confessions of a closet knitterOctober 2, 2007
My socks are already at the crucial heel part. I need to rip something out (that shawl I’ve tried for the 5th time), I have new skeins of yarn which I have not blogged and all of this has not been updated on ravelry. Now I do love sharing these things but it means admitting that I’ve started something. Also admitting that I’ve got more stash than I need. Even moreso it points out that I’m probably going to have to rip something out again. There is something hidden about publishing items that I’m creating that telling you about them then jinxes the item in to a backward spiral to nothing.
Confession time. I’m using up the orange yarn I have, practicing for more professional socks once I have the pattern and design down. Yet again I’ve tried to follow patterns but for what I want to achieve I am squishing several patterns together to achieve perfect sockdom. I know I’m not that experienced but this is how I learn best, trying and testing techniques until I have one down that achieves the desired look and feel. So far I LOVE the toe, and gusset. I need to tackle the heels but for now I’ll add some details as to where I’ve pulled my toe technique.
Firstly I started with a: Single Cast-On aka Backward-Loop Cast-On
what they say is: Easiest method to learn, but tricky to knit from evenly. listed on knittinghelp.com
I casted on 15 stitches for each sock then pushed them off the back of the circular needle on to the wire. The issue with this is to do one toe at a time because you need to hold on to the loops, save them falling off the needle and tangling. Then I knitted back across the stitches to make them solid. For this I knit first stitch in to back of loop then k across. k in to back of 2nd to last loop and drop the original cast on knot loop. Once these stitches are on the wire rather than the needle, take up the 2nd circular needle and pick up the draping loops and knit those on the new needle.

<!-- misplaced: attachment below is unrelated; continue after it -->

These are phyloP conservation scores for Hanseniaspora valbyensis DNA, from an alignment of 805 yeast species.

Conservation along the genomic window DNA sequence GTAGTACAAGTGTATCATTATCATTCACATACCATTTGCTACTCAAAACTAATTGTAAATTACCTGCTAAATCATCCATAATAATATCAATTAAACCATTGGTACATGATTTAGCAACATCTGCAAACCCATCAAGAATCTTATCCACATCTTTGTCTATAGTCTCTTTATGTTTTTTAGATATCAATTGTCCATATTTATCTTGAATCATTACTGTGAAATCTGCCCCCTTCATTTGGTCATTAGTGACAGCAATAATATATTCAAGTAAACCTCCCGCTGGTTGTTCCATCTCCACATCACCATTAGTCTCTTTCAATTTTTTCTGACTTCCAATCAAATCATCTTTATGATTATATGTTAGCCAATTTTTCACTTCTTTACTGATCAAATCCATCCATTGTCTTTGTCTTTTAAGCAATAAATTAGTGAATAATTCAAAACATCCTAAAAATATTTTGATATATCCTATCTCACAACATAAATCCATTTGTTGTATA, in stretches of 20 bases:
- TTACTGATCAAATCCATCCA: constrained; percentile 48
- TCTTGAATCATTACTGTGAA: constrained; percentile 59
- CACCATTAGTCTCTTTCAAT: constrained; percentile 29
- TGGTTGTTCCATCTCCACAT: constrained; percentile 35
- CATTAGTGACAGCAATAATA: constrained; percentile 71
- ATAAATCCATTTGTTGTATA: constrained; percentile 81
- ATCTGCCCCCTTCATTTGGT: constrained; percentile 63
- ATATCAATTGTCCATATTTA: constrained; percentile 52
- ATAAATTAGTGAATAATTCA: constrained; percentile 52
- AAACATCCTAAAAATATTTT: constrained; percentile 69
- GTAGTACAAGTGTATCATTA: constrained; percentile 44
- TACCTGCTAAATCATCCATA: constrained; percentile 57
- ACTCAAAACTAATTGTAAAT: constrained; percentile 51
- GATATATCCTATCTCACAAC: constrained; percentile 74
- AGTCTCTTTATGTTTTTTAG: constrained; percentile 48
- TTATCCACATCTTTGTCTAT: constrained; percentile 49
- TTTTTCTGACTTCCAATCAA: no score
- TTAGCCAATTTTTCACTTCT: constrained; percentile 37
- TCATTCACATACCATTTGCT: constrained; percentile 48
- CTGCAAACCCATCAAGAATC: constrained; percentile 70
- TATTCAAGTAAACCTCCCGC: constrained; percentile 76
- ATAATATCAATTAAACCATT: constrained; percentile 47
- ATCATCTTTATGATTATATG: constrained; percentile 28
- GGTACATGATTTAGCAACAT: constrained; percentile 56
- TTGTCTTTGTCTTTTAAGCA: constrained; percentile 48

This does work great but for some silly reason on my first attempt I have managed to make toes that are an odd number of stitches on the base and even on the top. 33 and 34. Also not a congruent size with any pattern out there. I can see a rod coming and its going to be strapped to my back shortly.
To make the extra stitches in the toe on every other row, of course this is all now in the round and every other row is increased after the first stitch which is twisted and just before the last stitch that is twisted. This is for both sides of the sock. Here is an example of the increases I made. found on knitting help I also found that lifting stitches like this works one way to hide and be perfectly hole-less. There is an alternative for the other side of the sock that works the same but the twist has to be in the opposite direction. The opposite increase can also be found on the same knitting help page.
Here is a fine example of sock instructions on how to do the toe up loop on method: http://www.socknitters.com/toe-up/tulessonone.htm The instructions are broken down in to reasonable parts and each page takes you through the next stage of a toe up sock.
Yarnissima, and Wendy have also been my saviours for sock ideas and understanding. They are both EXTREMELY talented knitters and well worth listening to. Some of their stunning designs can be found free of charge at The Loopy Ewe
One tool I cannot do without is the fantastic and well written tech knitting blog. Where they also have instructions for casting on by looping and many many more fantastic techniques. I’m in awe at how knitting has been deconstructed here and made simple to understand what each stitch type does and how it relates with others.
I found a blog that does video blogging for those who love visual instruction. http://www.letsknit2gether.com/ well worth a look. I would love to do something like this but I know they are way better than I could ever produce.
Anyway enough knitting for now, I need to go practice some heel types on some spare yarn before I dare commit to my new socks. Maybe even take photos… Shock horror I may even get something up on ravelry! go on, add me as a friend 😉